Millions of people work in the US gig economy.
From going green to augmented reality, there are several trends that small businesses should be aware of and consider implementing. — Getty Images/RossHelen

After years of steady growth, many entrepreneurs are keeping an eye on macro-trends that can hint at where the economy is going next. From more efficient operations to an emphasis on sustainability, high-level trends will still impact smaller merchants. Learn what your customers are expecting from their brands and begin to evolve your service accordingly. Small business owners seeking to stay ahead of the curve should keep an eye on these eight emerging business trends.

[Read more: 2020 Trends May Inspire New Business Ideas]

Task automation

Forrester Analytics predicts that companies will be looking for ways to be more efficient while saving money. “CIOs will look within their own organization for those efficiency gains, automating 10% of their IT tasks that are highly standardized and repetitive,” said their report.

Contrary to what news headlines would have you believe, task automation doesn’t mean robots are coming to steal our jobs. Instead, Forrester reports, companies will focus on upskilling their workers, investing in professional development and leaving manual, repetitive tasks to algorithms.

Going green

Sustainability may be seen as a catchy marketing hook for many organizations, but today’s consumer is serious about going green. Gen Z and millennials are especially conscious about the brands they buy from, and these two consumer groups will have the majority of purchasing power for decades to come. McKinsey research found that:

  • 70% of Gen Z survey respondents try to purchase from companies they consider ethical.
  • 65% of Gen Z respondents try to learn the origins of the products they buy.
  • 80% of Gen Z survey takers refuse to buy from companies that are involved in a scandal.

“If your products don't have any discernible environmental benefits, review your product or service offerings and see what green products or services you might add, or if there is a process change you might make that will give your product or service some green weight,” recommends one expert.

The gig economy

The so-called “gig economy” consists of a growing number of freelancers and contractors who work in temporary or flexible positions. By some estimates, there are already 57 million people already working in the US gig economy. Many of those workers are remote. Remote and gig workers tend to be more motivated, more flexible and more committed to professional development than those in traditional roles. For small businesses, remote and gig workers are a valuable way to find talent and grow your team.

[Read more: 4 Things to Consider Before Letting Your Employees Work Remotely]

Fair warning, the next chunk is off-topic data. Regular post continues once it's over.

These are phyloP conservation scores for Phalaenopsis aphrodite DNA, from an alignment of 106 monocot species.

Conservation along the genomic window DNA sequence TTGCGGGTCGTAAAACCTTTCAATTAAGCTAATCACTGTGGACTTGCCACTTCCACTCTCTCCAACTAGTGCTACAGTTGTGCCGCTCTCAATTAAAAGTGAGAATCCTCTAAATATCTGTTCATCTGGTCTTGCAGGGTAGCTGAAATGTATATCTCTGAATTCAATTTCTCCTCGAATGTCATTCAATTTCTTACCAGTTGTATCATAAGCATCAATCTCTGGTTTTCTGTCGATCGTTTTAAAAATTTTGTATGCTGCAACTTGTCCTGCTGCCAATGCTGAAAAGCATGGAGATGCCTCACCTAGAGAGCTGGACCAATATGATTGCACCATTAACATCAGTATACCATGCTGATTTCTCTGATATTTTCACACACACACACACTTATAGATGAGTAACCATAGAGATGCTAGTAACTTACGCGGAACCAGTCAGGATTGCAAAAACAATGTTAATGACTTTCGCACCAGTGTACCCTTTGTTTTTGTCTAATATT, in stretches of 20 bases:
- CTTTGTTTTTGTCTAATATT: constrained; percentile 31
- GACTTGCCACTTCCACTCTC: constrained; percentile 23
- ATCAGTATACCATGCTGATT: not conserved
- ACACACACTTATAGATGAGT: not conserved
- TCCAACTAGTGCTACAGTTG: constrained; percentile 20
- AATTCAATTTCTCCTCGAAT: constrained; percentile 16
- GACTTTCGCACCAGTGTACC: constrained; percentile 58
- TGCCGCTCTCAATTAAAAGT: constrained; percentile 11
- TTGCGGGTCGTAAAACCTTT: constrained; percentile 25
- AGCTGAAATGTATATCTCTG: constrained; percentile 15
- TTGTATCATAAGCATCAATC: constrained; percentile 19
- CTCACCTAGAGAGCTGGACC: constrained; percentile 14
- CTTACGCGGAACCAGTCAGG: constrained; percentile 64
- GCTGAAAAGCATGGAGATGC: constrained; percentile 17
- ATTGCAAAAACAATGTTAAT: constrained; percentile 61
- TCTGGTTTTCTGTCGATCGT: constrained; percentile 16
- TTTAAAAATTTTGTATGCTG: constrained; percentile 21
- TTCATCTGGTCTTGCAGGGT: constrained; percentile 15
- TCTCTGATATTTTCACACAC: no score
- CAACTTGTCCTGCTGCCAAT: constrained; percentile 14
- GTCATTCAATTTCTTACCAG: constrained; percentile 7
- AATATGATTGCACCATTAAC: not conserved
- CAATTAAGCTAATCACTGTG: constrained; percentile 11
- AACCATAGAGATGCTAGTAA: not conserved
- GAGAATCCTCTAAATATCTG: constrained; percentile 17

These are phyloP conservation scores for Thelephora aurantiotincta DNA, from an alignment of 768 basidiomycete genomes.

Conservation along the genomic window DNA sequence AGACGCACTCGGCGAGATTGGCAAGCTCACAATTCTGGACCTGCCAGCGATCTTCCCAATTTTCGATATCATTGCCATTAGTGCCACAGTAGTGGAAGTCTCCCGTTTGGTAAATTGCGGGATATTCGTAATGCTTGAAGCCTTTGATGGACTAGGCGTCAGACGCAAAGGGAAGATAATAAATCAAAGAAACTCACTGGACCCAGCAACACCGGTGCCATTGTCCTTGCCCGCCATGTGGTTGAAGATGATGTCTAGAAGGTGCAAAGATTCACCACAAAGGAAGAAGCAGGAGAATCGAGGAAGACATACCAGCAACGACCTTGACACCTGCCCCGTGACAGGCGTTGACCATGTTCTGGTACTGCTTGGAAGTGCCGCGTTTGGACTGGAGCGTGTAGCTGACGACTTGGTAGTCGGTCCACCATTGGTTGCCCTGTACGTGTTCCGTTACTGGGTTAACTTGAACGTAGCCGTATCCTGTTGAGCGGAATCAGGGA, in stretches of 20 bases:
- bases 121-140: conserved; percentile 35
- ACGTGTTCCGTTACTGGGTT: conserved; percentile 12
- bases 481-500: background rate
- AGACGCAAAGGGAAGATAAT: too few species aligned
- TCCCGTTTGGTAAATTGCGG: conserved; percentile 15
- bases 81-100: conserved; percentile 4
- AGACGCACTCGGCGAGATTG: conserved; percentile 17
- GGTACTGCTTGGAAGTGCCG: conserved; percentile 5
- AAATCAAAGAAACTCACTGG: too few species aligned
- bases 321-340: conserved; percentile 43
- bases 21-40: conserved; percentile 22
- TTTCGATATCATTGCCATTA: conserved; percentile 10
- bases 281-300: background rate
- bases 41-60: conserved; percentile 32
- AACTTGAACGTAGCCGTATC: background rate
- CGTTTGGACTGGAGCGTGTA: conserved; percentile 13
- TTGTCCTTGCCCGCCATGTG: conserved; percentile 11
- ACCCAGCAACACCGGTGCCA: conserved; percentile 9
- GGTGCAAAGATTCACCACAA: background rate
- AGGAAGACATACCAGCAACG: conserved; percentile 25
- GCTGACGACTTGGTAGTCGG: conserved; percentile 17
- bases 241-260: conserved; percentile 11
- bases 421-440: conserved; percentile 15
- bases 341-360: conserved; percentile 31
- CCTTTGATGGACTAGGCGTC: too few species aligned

Many entrepreneurs are keeping an eye on macro-trends that can hint at where the economy is going next.

Amazon’s FBA

E-commerce is growing rapidly, and for small businesses seeking to get a foothold, Fulfillment by Amazon might be the tool you’re seeking. FBA allows sellers of products to market through Amazon, reaching customers all over the world. More than 50% of units sold globally were sold by marketplace sellers on Amazon in Q2 of 2019. List your product on Amazon and avoid the headache of storage, packing, shipping and customer service. Once you ship your product to an Amazon fulfillment center, the e-retailer takes care of the rest and you pay a portion of sales to Amazon in return.

Virtual reality and augmented reality

Along with automation software, virtual reality (VR) and augmented reality (AR) are poised to become some of the biggest technological advances in the way brands interact with their consumers. The global market for AR and VR is predicted to expand by 34.5% from 2019 to 2025. Early adopters of VR and AR are real estate marketers, training programs, gaming and even for corporate team-building exercises.

The need for data protection

“In 2020, ransomware incidents will grow as attackers learn that holding data hostage is a quick path to monetization,” reports Forrester. Cybersecurity is already a huge problem for small business owners, and it’s not going to get better any time soon.

Analysts watching this space have noticed an uptick in the number of artificial intelligence (AI) programs being weaponized, used to enhance existing attacks by feeding more data into a smart algorithm. Natural language processors (NLPs) and video AI tools can be used by bad actors to generate fake audio and video, defrauding customers into paying thousands of dollars.

Smaller store footprints

While some companies are forgoing physical locations altogether, other small businesses are simply downsizing. Kiosks and mini-stores are on the rise, empowered by new payment systems that allow merchants to accept payments with small devices. One experiment by a retailer shifted their operations to kiosks inside a shopping mall; the small spaces generated around $1 million a year, a very impressive dollar-per-square-foot indicator.

Personalized customer service

Millennials and Gen Z consumers expect personalization from their brands. Many companies are rising to the challenge. Research firm Gartner predicts that by 2020, “smart personalization engines used to recognize customer intent will enable digital businesses to increase their profits by up to 15%.” For instance, on Amazon’s homepage each customer gets specific product suggestions based on their profile and search history. This kind of personalized service that delivers highly specific recommendations to customers is becoming the norm, rather than the exception.

CO— aims to bring you inspiration from leading respected experts. However, before making any business decision, you should consult a professional who can advise you based on your individual situation.

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Published March 05, 2020